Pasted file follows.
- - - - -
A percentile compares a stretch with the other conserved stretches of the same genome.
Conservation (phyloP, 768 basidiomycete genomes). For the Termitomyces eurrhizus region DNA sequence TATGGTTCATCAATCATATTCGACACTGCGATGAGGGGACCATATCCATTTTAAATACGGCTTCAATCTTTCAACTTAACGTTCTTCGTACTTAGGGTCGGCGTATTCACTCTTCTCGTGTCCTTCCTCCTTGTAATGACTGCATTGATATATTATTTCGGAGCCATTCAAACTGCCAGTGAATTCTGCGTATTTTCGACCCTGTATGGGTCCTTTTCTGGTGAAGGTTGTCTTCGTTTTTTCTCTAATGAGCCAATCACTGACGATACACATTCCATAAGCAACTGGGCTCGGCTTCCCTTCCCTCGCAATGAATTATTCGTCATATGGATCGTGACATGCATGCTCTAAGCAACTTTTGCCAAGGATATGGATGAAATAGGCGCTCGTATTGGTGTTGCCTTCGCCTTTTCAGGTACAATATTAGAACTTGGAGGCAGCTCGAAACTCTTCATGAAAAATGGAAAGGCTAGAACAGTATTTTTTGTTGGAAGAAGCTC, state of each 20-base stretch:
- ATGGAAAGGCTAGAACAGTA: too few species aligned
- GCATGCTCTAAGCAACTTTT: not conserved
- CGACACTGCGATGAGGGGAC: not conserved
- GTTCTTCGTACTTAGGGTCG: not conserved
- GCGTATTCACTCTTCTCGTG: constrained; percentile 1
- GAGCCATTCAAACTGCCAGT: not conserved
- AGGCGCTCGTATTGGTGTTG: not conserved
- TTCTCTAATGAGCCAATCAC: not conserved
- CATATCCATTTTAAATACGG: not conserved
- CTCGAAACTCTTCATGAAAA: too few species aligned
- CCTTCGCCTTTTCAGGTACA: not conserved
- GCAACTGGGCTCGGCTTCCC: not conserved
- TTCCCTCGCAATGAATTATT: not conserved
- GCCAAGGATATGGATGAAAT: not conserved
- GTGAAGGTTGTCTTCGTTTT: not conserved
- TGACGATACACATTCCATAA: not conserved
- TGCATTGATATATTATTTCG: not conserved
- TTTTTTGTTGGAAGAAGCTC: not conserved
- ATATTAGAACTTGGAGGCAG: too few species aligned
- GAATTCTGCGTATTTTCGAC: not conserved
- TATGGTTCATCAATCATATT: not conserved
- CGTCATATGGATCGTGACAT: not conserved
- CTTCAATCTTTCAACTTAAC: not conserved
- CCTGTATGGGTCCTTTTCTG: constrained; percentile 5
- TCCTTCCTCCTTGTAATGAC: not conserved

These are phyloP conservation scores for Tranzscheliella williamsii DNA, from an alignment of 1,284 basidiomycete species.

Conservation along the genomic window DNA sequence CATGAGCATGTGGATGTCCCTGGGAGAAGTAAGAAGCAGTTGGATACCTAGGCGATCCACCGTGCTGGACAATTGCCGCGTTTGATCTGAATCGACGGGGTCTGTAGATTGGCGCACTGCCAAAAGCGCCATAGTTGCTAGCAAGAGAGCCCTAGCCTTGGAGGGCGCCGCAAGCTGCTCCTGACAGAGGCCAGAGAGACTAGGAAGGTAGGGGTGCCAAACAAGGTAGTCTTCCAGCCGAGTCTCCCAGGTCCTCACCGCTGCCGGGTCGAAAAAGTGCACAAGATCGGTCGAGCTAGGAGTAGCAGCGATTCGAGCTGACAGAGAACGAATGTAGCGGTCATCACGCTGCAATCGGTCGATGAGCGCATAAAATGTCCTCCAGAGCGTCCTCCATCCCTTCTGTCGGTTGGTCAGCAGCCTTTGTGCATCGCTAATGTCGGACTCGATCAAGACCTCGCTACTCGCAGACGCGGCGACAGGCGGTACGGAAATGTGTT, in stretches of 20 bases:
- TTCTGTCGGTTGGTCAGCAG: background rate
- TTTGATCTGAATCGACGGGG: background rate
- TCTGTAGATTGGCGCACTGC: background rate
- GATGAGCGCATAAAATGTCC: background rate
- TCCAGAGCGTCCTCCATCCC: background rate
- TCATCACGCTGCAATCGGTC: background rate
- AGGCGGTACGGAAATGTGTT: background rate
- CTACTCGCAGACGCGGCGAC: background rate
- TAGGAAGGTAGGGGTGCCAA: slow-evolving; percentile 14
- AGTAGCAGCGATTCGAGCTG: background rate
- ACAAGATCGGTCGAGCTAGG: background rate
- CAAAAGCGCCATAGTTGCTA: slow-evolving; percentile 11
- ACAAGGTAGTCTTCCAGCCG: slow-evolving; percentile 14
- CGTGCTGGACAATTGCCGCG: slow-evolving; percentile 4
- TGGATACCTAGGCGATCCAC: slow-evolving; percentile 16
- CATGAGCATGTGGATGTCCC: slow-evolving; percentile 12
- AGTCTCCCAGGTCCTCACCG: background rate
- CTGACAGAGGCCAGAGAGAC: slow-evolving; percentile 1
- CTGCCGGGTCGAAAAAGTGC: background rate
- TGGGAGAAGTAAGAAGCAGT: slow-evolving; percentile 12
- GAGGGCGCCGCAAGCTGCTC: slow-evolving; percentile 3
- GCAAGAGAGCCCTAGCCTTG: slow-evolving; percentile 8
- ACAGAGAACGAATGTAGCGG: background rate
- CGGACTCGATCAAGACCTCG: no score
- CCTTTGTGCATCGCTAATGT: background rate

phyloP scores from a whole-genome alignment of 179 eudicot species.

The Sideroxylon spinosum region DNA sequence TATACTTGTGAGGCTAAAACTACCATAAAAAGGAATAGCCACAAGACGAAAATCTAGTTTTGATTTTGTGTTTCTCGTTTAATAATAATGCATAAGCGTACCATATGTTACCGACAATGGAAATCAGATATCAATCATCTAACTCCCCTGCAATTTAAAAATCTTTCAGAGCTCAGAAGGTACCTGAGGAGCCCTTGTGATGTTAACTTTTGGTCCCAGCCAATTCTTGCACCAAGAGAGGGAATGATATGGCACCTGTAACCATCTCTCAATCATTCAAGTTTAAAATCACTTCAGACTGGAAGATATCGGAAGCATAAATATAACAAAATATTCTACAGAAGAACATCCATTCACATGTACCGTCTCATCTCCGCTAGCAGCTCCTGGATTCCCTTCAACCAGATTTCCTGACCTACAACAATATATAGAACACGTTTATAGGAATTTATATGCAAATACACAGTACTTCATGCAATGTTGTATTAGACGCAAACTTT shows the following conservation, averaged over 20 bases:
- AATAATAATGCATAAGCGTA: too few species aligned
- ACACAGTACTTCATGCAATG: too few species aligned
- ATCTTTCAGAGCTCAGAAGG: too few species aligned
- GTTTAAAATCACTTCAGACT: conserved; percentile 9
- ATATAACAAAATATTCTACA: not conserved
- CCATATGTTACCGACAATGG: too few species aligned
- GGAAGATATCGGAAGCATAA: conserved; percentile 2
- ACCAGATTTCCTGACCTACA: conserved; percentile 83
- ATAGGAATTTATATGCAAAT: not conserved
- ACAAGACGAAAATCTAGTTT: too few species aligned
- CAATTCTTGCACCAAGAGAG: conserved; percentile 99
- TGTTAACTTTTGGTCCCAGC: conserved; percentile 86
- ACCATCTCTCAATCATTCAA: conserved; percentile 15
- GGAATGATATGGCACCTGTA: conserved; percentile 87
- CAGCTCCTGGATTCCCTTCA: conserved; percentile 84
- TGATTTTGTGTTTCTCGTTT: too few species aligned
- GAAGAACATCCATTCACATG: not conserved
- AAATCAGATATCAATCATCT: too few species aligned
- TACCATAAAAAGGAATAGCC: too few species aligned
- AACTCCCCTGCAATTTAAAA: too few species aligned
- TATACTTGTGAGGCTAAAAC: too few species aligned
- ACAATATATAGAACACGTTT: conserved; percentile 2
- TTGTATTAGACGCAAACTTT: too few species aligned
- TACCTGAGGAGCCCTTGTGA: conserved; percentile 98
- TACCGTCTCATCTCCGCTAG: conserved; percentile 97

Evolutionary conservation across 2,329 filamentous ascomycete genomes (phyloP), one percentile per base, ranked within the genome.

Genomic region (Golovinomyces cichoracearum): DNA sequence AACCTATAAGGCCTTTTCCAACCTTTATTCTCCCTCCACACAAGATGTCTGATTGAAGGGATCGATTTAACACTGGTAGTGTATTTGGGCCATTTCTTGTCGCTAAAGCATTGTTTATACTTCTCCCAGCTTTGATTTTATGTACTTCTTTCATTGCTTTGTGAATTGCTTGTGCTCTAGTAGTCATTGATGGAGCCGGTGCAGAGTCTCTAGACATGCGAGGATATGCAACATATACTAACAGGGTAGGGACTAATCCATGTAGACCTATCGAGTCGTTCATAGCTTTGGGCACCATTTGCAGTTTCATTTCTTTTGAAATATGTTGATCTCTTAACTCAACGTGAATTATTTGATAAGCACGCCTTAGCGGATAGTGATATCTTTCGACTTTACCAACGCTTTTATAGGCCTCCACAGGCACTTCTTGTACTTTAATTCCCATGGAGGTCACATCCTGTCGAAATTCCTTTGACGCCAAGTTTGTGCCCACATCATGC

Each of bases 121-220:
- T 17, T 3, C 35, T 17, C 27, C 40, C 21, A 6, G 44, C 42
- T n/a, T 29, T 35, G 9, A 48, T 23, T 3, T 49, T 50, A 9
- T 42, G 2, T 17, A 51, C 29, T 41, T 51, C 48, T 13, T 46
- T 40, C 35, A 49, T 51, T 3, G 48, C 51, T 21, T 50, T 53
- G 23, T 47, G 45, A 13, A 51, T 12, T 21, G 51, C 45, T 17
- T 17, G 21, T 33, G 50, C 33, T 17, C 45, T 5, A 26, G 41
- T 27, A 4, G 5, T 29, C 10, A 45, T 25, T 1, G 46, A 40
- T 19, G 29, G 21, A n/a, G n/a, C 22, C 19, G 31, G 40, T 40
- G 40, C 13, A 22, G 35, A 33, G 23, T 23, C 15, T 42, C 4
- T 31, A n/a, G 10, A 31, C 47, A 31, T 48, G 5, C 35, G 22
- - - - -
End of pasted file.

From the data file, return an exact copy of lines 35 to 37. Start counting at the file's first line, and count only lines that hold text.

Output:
- TCATCACGCTGCAATCGGTC: background rate
- AGGCGGTACGGAAATGTGTT: background rate
- CTACTCGCAGACGCGGCGAC: background rate